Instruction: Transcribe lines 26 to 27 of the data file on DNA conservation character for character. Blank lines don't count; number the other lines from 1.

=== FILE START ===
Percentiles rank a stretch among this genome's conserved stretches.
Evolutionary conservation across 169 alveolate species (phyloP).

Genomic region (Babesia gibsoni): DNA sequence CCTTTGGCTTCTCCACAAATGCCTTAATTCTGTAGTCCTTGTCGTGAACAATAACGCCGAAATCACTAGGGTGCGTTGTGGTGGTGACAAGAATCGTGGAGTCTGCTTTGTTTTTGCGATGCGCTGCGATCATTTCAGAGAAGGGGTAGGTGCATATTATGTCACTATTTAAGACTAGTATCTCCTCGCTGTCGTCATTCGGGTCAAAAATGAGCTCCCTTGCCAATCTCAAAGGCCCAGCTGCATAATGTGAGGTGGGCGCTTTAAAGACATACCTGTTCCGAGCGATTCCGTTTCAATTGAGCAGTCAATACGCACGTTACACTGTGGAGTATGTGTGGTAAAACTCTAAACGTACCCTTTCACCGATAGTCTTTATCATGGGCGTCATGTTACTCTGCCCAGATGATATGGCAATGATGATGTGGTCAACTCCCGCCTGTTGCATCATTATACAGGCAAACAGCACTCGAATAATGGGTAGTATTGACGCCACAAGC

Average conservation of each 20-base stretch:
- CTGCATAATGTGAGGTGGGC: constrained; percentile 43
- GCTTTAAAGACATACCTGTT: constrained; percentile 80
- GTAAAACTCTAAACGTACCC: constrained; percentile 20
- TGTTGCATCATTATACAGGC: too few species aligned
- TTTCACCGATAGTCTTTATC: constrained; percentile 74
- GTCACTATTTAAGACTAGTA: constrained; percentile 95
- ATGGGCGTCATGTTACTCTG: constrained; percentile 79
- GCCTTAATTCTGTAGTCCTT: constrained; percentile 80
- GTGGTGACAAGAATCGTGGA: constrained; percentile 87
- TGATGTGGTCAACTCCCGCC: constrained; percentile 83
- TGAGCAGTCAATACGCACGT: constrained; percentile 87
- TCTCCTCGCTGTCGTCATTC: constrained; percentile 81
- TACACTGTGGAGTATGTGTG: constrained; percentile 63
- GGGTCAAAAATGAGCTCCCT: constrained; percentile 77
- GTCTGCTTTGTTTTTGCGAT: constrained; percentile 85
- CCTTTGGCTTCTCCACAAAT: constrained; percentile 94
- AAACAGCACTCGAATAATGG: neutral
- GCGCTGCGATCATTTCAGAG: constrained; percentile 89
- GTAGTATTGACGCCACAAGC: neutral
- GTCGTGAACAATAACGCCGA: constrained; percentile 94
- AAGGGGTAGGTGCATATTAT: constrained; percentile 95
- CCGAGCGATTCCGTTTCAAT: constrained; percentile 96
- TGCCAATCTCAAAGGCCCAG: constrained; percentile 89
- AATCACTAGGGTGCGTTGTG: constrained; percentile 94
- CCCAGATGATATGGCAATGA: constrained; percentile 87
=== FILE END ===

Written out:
- CCGAGCGATTCCGTTTCAAT: constrained; percentile 96
- TGCCAATCTCAAAGGCCCAG: constrained; percentile 89